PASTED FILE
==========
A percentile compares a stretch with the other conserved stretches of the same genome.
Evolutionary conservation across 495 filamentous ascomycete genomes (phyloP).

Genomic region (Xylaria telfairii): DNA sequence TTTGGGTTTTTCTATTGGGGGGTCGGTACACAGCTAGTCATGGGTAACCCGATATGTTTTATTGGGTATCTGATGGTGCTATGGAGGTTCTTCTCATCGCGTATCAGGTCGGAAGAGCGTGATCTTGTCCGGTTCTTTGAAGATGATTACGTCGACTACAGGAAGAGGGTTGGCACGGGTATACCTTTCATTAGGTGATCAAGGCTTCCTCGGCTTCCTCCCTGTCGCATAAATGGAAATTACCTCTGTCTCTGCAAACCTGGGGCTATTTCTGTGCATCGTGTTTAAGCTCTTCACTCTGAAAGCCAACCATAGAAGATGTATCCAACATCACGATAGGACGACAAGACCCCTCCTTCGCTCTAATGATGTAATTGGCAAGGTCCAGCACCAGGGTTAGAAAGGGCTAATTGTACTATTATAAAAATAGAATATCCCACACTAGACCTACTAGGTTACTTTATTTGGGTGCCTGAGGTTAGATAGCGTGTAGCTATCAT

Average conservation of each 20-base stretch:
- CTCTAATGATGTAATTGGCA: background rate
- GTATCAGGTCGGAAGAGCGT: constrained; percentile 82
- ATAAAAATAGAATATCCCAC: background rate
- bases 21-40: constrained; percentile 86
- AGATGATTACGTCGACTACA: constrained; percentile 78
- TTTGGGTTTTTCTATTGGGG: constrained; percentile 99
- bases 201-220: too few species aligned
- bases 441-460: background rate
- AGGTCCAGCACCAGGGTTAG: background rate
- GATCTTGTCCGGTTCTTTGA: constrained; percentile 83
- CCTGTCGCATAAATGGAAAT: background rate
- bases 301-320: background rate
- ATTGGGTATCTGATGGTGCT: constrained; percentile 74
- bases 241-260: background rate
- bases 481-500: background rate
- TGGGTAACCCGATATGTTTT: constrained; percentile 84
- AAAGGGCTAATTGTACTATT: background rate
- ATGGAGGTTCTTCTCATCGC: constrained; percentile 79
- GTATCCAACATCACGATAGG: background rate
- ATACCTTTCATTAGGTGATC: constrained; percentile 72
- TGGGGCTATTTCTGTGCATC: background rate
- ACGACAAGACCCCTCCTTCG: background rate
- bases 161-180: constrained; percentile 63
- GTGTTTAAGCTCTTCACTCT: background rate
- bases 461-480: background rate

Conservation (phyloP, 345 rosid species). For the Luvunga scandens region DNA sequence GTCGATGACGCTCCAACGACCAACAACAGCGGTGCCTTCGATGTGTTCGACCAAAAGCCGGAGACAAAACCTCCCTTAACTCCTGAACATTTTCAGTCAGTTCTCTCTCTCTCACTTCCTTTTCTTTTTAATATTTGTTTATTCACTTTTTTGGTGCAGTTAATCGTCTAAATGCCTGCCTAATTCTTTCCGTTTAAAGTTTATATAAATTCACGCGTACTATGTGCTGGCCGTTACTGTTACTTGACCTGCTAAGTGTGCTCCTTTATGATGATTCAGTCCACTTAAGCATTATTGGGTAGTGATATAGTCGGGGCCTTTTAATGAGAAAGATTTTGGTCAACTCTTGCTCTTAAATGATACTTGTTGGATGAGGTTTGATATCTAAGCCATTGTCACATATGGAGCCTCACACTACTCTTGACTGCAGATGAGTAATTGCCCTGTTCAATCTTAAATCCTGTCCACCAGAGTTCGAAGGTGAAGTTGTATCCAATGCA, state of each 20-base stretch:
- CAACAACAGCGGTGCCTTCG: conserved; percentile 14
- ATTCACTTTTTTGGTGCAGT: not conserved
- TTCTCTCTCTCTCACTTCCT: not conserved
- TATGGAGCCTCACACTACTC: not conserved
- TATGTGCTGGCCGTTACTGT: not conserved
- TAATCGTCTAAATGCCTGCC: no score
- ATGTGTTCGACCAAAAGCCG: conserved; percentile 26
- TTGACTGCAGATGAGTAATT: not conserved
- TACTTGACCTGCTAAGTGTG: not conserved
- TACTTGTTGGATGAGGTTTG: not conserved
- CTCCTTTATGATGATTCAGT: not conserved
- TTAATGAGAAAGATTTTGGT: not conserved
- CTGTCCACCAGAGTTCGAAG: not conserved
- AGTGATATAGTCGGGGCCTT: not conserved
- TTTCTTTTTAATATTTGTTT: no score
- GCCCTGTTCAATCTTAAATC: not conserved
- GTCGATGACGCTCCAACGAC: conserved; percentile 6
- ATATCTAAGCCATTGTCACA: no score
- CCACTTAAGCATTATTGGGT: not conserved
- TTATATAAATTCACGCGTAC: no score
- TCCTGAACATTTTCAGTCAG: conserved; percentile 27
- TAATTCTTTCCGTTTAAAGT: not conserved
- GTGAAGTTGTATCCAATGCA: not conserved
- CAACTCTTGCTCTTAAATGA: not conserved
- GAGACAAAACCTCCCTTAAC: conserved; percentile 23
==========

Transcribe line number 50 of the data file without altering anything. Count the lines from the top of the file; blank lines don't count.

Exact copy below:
- TTATATAAATTCACGCGTAC: no score